For eight years, every Saturday, I have pumped out 1,000+ words about pastimes—kids games played by grown-up millionaires. I have mused about the merits of the Lions’ latest draft, the Tigers’ latest free agent signing, the Pistons’ latest implosion, the Red Wings’ latest Stanley Cup.
Not this Saturday.
This Saturday, there won’t be any hand-wringing over the NHL’s (latest) lockout. There won’t be any fussing about another Lions season gone wrong. No analysis about whether the Tigers should have committed $80 million to a pitcher. No unsolicited solutions to all that ails the Pistons.
What does any of that matter, when 20 precious children woke up, went to school, and ended up being carried out of their classrooms in body bags?
For many, sports is a diversion—a way to unplug, for 2-3 hours, the cord that connects us to our troubled lives. We shove our money problems, our marriage troubles, and our job worries to the back burner, so we can yell and scream at the TV and bring our sports teams’ troubles to the fore. Sometimes the logic seems ill, actually.
But it’s not real life, in the strictest definition. The drama is played out on the field, or on the ice, or on the hardwood. At the end there is a winner and there is a loser but none of it really matters.
Even Reggie Jackson, who didn’t meet a spotlight he didn’t like, once tried to put sports in perspective.
“I was reminded that when we lose and I strike out, a billion people in China don’t care,” Reggie said.
Sports is a diversion, but even that is kind of disingenuous to say. The line between sports and real life is being blurred, almost daily. The off-the-court, off-the-field, off-the ice news is capturing a larger slice of the information pie. Sports isn’t, any longer, just about hitting a curve or sacking the quarterback. It’s not just about how to defend the pick-and-roll or getting the puck out of your own zone.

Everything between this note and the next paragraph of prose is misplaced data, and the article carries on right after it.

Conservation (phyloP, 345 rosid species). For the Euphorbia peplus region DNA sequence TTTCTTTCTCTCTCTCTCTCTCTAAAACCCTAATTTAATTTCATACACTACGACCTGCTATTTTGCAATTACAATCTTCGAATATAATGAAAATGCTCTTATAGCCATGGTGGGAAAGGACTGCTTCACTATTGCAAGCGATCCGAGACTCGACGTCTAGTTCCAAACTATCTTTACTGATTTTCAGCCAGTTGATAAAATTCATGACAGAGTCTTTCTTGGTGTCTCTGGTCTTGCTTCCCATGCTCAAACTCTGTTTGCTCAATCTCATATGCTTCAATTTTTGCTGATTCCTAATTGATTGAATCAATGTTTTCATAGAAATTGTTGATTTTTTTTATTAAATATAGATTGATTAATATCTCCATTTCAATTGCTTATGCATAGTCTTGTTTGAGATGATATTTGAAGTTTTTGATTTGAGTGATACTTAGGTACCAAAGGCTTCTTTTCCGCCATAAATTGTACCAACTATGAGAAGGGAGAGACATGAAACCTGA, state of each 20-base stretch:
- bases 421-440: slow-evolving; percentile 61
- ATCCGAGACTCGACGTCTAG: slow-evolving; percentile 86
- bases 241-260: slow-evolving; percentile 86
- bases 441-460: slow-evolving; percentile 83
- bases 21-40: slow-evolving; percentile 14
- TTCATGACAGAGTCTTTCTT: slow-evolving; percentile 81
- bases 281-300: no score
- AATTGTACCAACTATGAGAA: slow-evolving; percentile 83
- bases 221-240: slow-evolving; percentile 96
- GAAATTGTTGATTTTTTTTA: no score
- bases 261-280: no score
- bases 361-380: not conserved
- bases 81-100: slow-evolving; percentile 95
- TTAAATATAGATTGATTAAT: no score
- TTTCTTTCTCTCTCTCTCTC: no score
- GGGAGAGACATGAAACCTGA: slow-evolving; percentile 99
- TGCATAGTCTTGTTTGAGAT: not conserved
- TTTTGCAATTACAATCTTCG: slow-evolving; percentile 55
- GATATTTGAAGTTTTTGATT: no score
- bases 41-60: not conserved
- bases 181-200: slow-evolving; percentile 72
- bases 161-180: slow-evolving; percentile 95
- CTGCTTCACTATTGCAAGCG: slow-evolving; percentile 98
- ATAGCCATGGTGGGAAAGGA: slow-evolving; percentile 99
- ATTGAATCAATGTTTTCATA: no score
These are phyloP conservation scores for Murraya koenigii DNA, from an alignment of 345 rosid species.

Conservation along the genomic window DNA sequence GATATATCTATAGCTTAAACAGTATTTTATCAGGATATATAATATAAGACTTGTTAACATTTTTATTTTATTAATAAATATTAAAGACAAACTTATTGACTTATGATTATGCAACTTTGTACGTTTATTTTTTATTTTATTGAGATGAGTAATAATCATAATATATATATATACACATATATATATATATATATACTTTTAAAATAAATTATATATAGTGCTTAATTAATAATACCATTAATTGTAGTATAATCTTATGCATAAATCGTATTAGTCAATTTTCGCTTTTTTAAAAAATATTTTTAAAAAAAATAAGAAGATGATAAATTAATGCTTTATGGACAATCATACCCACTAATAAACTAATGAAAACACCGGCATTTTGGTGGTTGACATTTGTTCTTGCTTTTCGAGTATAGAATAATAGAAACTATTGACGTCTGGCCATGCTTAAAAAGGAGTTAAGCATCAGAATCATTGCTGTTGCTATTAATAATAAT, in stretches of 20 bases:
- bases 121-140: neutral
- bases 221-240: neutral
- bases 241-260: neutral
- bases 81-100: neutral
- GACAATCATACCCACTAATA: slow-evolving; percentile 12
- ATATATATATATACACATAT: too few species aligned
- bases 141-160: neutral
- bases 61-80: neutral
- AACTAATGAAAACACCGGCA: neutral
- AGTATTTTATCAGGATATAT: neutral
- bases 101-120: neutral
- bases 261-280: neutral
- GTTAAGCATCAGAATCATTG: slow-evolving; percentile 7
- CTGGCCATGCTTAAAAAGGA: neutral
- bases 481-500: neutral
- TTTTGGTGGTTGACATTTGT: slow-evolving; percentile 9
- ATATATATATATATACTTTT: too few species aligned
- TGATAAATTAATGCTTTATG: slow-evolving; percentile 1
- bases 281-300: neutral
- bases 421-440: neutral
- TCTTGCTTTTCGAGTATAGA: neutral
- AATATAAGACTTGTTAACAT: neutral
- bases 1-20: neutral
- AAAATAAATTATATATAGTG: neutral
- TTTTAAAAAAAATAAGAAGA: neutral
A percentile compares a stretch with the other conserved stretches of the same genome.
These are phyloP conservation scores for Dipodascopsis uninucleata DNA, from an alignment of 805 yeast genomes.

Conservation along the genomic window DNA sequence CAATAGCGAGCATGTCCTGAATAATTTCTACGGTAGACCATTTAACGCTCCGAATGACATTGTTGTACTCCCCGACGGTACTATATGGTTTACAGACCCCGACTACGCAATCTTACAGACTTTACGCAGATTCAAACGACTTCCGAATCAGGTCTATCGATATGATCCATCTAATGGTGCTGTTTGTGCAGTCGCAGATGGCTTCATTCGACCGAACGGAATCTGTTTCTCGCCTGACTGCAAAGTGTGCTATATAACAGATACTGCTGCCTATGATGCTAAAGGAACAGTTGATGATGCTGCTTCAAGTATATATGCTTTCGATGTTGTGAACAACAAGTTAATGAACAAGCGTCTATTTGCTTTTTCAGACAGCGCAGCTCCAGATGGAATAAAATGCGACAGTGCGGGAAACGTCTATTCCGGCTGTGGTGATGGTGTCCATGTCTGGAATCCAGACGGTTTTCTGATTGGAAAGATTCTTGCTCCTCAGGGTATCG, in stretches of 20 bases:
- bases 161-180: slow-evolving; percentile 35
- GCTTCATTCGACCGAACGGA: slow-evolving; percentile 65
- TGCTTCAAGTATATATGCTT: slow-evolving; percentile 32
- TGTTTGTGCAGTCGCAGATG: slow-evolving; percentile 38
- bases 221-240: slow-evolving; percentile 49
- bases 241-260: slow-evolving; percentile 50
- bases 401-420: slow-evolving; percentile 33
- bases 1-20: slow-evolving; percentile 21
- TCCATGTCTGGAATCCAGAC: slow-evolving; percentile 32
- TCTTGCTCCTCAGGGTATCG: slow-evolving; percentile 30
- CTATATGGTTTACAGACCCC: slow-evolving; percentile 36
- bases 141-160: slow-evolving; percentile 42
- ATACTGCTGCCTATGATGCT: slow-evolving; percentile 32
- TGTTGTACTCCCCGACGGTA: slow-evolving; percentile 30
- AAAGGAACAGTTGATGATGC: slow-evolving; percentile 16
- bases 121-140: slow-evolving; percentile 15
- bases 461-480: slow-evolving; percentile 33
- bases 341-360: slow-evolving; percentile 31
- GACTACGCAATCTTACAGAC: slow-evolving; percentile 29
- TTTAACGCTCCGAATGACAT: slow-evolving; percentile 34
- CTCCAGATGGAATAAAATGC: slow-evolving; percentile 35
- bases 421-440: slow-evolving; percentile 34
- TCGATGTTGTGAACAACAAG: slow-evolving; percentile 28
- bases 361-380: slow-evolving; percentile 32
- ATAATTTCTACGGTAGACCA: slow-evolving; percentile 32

They used to do a lot of killing in sports, but it was all figurative.
Kill the umpire! Kill a penalty. Kill the clock.
Lately, as we’ve seen with recent incidents involving players of the Kansas City Chiefs and Dallas Cowboys, they’re killing people for real.
But on this day we don’t look to sports to divert us. The games go on, but today we are glued to our TV sets, tied to the Internet, frantically searching for answers that may never come, to a one-word question.
That three-letter word starts so many of our queries.
Why did a 20-year-old young man kill his mother? Why did he then drive to the school where she reportedly worked, and gun down the principal and a school psychologist?
And, the biggest “Why?” of them all.
Why did this young man, reportedly identified as Adam Lanza, march into a classroom and start shooting grade schoolers?
Why did his mother have such powerful weapons registered in her name, to which Lanza had access? Why didn’t anyone see this coming?
After the why come the next big questions, and those all start with “How?”
How will the parents of the dead children cope? How will the parents of the surviving children ever hope to re-instill a sense of security in their kids? How will the town of Newtown, Connecticut, a small burg of about 27,000 people (not unlike the size of Madison Heights, where I live), manage to carry on after the slaughter that occurred in their town?
You want to keep sports in this discussion, in an allegorical way?
Well, here it is.
The country has hit its two-minute warning. But it needs to get the football back from the gun lobbies before it can mount a game-winning rally.
We’re out of timeouts, too.
White House Press Secretary Jay Carney said in the wake of the news of the shootings that “today isn’t the day” to talk about gun control. Someone should remind Carney that we have no timeouts remaining.